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P026 The role of fibrocytes in mesenteric Crohn's disease

Kiernan M.G.*1, Sahebally S.M.1,2, Kiely P.A.1, Waldron D.2, Moloney M.3, Skelly M.3, Faul P.N.4, O'Leary D.P.2, Lowery A.J.1,2, Walsh L.G.1,2, Dunne C.P.1, Coffey J.C.1,2

1University of Limerick, Graduate Entry Medical School and Centre for Interventions in Infection, Inflammation and Immunity (4i), Limerick, Ireland 2University Hospitals Limerick, Department of Surgery, Limerick, Ireland 3University Hospitals Limerick, Department of Gastroenterology, Limerick, Ireland 4University Hospitals Limerick, Department of Pathology, Limerick, Ireland

Background

The mesentery in Crohn's disease frequently displays disease manifestations, such as mesenteric thickening and fat wrapping. Fibrocytes are a precursor cell type that can differentiate into fibroblasts or adipocytes [1]. They have previously been identified in the mesentery in inflammatory conditions such as mesenteric panniculitis [2]. This study aimed to investigate the role of fibrocytes in Crohn's mesenteric disease manifestations.

Methods

Ethical approval and informed consent were obtained from the HSE Mid-Western Regional Hospital Research Ethics Committee. Circulating and mesenteric fibrocytes were identified and enumerated by flow cytometric and immunohistochemical analysis. Mesenteric disease was quantified using a novel disease activity index. Disease was graded based on the presence and extent of mesenteric thickening and fat wrapping. The relationship between circulating fibrocytes and mesenteric disease was investigated. Serologic cytokine levels were assessed by cytokine array technology in Crohn's disease patients (n=9) and healthy controls (n=4).

Results

Circulating fibrocytes were increased in Crohn's disease (n=20) when compared with healthy controls (n=16) (8.0±5.64 vs. 2.6±1.68%, p=0.003, independent t-test). Fibrocytes were also increased in Crohn's disease mesentery but were not identified in normal mesentery. They were normally found in clusters at the intestinal surface and adjacent to the blood vessels. Levels of circulating fibrocytes increase as mesenteric disease scores increase, i.e. as severity of disease increases (r=0.81, p<0.0001). The circulating cytokine profile in Crohn's disease was pro-fibrotic and pro-inflammatory. Several cytokines associated with fibrocyte migration and differentiation were elevated in Crohn's disease, such as TGF-β1 (p<0.01), Eotaxin-2 and RANTES.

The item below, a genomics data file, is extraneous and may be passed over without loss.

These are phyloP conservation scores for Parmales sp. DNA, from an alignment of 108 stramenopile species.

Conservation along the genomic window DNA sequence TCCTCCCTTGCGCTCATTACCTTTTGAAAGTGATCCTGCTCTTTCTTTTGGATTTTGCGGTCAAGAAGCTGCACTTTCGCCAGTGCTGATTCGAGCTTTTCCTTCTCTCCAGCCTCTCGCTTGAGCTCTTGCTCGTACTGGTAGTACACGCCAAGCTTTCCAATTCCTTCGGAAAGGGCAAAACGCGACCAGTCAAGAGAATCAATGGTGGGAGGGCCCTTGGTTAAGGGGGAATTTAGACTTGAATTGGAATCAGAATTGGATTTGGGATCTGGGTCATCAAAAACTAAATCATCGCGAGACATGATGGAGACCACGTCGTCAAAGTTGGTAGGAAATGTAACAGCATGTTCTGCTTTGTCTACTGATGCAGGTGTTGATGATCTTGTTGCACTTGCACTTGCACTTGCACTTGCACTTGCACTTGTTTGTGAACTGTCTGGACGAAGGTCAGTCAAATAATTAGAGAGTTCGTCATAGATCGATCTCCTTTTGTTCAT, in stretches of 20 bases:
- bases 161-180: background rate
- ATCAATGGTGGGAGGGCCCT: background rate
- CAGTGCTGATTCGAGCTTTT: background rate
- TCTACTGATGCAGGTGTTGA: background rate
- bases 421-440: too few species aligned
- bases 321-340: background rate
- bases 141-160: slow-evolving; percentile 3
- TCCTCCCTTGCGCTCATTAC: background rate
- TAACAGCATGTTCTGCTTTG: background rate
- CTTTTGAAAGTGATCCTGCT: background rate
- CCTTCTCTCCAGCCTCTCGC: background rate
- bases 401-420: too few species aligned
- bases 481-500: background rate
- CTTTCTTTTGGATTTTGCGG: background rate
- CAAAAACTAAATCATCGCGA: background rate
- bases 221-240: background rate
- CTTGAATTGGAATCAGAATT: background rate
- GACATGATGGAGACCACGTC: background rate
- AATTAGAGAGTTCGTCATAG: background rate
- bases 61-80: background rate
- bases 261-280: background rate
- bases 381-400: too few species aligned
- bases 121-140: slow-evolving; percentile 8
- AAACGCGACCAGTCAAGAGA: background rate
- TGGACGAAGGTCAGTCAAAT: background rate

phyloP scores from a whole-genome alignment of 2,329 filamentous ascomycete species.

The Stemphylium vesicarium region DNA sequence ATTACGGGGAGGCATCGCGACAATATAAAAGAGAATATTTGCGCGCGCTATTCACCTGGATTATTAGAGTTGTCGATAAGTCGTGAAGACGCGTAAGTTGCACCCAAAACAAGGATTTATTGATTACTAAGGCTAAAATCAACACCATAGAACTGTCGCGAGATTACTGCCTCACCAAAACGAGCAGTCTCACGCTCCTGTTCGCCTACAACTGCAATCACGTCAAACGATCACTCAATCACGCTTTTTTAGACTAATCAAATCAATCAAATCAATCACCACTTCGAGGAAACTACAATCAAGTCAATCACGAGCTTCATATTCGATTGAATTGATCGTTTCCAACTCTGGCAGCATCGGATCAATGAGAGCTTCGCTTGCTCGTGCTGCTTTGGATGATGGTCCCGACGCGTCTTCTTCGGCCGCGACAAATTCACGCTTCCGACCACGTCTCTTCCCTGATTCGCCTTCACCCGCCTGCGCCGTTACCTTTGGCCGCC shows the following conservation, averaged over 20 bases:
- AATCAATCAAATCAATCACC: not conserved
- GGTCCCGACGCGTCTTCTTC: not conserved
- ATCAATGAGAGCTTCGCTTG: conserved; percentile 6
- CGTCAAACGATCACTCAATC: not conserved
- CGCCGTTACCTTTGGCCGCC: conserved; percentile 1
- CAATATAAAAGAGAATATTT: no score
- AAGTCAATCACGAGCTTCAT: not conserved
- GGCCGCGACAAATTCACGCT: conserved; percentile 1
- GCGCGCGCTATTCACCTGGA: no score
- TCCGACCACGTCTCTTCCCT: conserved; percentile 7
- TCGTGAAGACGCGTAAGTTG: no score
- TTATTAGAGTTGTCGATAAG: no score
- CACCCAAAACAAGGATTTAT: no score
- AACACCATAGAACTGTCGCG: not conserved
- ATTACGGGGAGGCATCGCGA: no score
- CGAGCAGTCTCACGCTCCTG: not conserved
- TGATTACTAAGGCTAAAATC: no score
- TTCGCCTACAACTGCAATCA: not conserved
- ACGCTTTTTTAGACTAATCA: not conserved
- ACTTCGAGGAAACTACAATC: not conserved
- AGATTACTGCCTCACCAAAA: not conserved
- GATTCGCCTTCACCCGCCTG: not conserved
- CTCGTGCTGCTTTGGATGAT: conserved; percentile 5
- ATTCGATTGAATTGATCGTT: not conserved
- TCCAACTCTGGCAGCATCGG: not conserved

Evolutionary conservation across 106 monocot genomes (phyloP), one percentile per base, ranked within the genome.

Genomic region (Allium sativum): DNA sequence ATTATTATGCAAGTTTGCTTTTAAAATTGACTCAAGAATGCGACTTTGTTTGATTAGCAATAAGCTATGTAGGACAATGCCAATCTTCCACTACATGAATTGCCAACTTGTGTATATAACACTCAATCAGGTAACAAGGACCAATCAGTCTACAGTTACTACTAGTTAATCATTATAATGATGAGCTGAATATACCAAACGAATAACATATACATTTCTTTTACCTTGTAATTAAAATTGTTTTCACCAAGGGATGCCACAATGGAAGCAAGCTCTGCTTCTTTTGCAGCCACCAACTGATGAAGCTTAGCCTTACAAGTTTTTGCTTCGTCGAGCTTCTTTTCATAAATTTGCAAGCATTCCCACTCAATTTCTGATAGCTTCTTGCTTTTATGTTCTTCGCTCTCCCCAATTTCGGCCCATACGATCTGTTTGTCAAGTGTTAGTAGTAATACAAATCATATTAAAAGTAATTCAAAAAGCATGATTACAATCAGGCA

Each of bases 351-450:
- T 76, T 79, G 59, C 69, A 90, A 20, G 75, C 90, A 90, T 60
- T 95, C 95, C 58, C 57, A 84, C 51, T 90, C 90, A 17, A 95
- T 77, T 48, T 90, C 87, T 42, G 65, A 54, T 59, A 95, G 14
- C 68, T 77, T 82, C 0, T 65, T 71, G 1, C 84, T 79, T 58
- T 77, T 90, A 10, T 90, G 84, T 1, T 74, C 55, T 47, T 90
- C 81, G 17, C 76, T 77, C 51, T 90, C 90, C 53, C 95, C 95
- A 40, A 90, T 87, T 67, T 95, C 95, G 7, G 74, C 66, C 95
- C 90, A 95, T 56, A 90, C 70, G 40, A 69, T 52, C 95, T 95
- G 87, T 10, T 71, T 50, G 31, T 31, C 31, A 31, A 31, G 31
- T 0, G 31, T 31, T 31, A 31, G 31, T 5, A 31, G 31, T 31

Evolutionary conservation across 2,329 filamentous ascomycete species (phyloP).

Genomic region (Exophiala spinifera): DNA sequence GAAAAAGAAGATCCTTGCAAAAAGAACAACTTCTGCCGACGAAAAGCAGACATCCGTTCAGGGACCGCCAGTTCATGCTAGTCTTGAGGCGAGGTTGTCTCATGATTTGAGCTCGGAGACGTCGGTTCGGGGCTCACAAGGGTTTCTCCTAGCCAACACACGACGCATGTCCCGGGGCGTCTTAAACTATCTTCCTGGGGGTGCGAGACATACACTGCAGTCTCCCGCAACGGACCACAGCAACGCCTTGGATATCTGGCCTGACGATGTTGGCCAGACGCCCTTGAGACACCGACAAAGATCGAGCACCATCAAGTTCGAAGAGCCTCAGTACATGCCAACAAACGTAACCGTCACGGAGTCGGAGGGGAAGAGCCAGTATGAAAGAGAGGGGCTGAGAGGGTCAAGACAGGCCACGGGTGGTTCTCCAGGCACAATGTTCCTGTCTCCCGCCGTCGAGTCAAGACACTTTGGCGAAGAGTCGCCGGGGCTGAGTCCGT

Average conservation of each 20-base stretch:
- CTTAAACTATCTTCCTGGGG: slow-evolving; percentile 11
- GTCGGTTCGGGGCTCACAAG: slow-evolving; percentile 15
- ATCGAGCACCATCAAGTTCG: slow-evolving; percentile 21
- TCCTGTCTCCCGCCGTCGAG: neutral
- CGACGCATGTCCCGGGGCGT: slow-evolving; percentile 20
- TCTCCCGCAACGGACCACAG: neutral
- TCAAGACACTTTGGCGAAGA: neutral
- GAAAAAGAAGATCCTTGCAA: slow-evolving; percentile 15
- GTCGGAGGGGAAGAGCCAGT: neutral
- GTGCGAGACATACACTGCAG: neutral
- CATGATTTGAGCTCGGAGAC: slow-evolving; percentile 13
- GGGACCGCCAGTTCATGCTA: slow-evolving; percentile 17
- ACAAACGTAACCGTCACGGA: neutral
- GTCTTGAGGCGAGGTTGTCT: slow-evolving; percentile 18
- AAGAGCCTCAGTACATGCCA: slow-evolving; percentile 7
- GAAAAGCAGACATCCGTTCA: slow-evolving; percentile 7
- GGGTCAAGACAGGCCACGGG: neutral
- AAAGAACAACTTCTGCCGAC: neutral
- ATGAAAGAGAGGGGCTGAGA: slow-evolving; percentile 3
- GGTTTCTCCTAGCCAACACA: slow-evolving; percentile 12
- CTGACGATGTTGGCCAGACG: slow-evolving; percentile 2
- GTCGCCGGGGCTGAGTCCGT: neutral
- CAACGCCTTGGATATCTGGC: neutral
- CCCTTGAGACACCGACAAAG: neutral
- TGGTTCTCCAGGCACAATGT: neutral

Conclusion

Fibrocytes were increased in Crohn's disease, both systemically and within the mesentery. An increase in circulating fibrocytes was associated with increased mesenteric disease severity. Cytokines involved in fibrocyte recruitment are elevated in Crohn's disease.

References:

[1] Hong KM, Belperio JA, Keane MP, Burdick MD, Strieter RM., (2007), Differentiation of Human Circulating Fibrocytes as Mediated by Transforming Growth Factor-β and Peroxisome Proliferator-activated Receptor γ. J Biol Chem, 22910–20

[2] Popkharitov AI, Chomov GN., (2007), Mesenteric panniculitis of the sigmoid colon: a case report and review of the literature. Journal of Medical Case Reports, 108